Measuring and Modeling Variability in Quasars and Blazars

by Ira Polans, Program Chair

Dr. Paul Witta

Dr. Paul Witta, TCNJ Physics Department Chair

The first talk of the 2015-2016 season marks our return to Peyton Hall. The meeting will be held on September 8 at 7:30 PM. The talk is entitled “Measuring and Modeling Variability in Quasars and Blazars” by Dr. Paul J. Witta of the Department of Physics of The College of New Jersey.

Prior to the meeting there will be a meet the speaker dinner held at Winberies, Palmer Square in Princeton at 6PM. If you wish to attend please email no later than noon on September 8.

Dr. Witta’s talk will be about active galactic nuclei, including quasars, which are extraordinarily powerful, emitting up to thousands of times as much energy as all the stars in their host galaxies. A minority of them also eject relativistic jets of plasma that form giant radio lobes. All active galactic nuclei are characterized by variability and blazars exhibit the strongest fluctuations. This enhanced variability is due to Doppler boosting of the flux emitted by relativistic jets that point close to our line of sight. We have been measuring variability of quasars and blazars in the optical band from various ground-based telescopes for the past 20 years and have more recently employed the Kepler satellite as well as various X-ray telescopes to gather dense, uniformly spaced data. After setting the context, he will present some of these results, as well as our numerical simulations of variations of radio flux from the turbulent regions behind shocks in the jets.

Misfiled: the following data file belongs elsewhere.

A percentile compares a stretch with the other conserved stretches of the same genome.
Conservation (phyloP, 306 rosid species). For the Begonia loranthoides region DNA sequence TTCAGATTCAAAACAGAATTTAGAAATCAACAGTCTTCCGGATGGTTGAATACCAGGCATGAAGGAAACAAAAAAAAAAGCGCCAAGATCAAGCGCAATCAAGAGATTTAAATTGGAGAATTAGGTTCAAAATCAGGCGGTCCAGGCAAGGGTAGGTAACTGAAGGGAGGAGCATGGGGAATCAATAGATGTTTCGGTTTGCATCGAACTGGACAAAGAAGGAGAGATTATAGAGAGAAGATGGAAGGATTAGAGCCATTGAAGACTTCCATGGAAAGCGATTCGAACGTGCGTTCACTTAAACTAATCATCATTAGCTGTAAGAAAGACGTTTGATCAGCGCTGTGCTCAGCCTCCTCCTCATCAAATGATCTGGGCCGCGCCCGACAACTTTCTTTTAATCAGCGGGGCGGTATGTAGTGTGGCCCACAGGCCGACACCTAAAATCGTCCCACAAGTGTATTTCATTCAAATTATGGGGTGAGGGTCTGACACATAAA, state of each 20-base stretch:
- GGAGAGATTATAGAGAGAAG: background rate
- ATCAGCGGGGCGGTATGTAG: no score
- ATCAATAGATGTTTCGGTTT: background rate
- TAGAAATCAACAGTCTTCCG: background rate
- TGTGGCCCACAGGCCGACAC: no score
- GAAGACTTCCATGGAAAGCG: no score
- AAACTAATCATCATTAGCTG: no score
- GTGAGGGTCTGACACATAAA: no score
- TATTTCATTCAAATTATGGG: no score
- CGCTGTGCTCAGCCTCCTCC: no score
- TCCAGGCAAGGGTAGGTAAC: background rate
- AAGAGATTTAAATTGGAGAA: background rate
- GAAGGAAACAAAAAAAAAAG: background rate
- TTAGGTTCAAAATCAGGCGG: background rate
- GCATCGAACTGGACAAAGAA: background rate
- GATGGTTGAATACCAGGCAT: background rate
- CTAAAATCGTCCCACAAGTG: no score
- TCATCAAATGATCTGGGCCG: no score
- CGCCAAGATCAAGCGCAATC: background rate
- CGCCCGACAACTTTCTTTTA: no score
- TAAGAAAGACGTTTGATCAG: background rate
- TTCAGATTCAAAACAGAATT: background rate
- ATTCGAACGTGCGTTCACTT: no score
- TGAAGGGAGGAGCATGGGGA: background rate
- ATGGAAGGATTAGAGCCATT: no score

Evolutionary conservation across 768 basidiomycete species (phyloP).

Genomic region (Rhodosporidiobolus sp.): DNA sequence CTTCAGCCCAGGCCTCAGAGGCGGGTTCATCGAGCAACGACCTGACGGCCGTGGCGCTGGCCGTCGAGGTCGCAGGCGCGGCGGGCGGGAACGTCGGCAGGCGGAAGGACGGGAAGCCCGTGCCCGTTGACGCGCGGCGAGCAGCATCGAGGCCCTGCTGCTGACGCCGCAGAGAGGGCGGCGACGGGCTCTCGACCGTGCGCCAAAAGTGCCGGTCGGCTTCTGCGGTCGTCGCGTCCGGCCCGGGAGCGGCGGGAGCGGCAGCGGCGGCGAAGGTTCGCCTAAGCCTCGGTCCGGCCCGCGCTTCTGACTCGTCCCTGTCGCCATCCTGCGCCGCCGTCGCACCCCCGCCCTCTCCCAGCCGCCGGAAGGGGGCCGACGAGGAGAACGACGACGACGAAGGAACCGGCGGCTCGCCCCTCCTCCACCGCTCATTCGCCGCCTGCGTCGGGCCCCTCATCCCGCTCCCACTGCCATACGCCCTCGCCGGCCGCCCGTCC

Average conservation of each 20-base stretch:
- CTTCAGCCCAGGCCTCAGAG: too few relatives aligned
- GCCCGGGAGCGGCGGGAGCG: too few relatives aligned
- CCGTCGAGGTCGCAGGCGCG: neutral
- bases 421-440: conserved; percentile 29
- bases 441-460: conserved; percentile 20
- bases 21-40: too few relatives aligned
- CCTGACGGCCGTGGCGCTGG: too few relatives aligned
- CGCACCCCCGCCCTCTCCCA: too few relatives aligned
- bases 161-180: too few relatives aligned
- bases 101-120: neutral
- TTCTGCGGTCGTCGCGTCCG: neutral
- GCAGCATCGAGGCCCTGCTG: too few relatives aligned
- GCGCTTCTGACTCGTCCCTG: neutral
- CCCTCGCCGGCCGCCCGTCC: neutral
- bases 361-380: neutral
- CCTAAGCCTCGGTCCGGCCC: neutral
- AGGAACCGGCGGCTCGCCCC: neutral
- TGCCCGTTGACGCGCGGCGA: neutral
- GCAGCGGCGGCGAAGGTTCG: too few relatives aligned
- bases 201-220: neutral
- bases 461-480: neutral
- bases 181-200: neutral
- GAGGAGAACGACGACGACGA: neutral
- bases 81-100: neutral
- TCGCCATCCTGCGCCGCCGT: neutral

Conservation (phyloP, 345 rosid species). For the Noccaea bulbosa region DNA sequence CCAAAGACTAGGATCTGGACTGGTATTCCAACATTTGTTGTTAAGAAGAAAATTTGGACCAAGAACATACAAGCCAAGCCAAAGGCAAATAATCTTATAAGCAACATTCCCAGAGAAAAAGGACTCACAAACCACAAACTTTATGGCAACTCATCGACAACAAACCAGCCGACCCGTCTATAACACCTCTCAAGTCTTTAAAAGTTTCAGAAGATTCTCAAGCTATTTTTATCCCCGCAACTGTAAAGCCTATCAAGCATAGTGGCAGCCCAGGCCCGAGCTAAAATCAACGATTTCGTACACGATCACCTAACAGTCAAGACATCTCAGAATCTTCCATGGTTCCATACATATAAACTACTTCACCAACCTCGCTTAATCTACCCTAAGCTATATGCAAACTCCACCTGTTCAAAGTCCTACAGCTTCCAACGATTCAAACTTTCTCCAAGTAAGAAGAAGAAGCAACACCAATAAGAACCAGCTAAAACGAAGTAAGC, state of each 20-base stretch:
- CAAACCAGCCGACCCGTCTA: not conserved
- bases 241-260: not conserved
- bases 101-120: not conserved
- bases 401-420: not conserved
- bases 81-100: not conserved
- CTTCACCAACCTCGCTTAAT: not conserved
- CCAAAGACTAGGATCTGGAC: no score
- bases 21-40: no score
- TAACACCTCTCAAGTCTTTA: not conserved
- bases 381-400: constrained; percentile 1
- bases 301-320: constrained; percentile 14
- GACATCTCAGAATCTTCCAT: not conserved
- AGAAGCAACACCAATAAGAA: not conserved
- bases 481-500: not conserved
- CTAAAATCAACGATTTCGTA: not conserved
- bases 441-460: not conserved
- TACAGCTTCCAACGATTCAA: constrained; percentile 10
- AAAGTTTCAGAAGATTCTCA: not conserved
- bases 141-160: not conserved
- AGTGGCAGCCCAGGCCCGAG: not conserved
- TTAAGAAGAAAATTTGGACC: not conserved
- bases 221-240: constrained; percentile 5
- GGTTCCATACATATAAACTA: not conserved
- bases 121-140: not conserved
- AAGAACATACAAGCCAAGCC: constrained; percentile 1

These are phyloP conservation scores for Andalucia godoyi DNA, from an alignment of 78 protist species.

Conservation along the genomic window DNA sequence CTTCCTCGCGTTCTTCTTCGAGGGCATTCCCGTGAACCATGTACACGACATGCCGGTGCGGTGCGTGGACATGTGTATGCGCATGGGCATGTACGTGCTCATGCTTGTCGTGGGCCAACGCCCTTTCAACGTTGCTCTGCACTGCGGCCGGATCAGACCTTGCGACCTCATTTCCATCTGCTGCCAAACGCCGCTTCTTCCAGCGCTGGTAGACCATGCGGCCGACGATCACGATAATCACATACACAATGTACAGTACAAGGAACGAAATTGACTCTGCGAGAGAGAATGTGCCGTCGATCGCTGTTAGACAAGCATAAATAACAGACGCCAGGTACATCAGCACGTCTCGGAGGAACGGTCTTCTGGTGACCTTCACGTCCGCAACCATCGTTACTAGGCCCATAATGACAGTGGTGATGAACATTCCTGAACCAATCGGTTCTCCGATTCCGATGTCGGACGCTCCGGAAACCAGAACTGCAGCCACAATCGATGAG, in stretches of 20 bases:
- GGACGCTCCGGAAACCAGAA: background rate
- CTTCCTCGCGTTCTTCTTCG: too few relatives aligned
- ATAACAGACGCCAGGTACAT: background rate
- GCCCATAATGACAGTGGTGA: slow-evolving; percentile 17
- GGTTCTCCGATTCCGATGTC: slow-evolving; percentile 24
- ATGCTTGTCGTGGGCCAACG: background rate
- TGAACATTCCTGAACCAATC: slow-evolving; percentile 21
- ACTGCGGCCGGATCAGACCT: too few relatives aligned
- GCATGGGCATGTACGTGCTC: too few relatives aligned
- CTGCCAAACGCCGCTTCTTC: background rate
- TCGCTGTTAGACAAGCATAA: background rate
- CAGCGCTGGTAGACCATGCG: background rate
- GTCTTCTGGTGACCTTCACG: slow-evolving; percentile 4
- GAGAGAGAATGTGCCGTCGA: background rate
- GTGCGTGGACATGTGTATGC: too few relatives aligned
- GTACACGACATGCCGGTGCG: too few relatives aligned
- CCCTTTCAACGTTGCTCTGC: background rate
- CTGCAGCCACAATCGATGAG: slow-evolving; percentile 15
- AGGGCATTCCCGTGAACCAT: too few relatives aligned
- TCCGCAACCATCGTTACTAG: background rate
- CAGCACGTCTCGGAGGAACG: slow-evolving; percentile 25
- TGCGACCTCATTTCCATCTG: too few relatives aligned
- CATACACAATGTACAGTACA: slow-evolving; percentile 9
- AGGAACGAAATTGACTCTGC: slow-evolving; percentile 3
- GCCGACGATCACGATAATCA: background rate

Dr. Wiita received his PhD in Physics from Princeton in 1976 for producing the first numerical models of radio galaxies. He did post-docs at the Universities of Chicago and Cambridge. He was on the faculty at UPenn and Georgia State University and has been Chair of the Physics Department at TCNJ since 2010. He has been a visiting professor at the Tata Institute for Fundamental Research, the Indian Institute of Astrophysics and Princeton. His research has mostly been in extragalactic astronomy, with a focus on radio loud active galaxies.

The October meeting features a talk by Scott Nammacher about building a private remotely controlled observatory in upstate New York for astrophotography and imaging. More details will appear in Sidereal Times as it gets closer to the October meeting.


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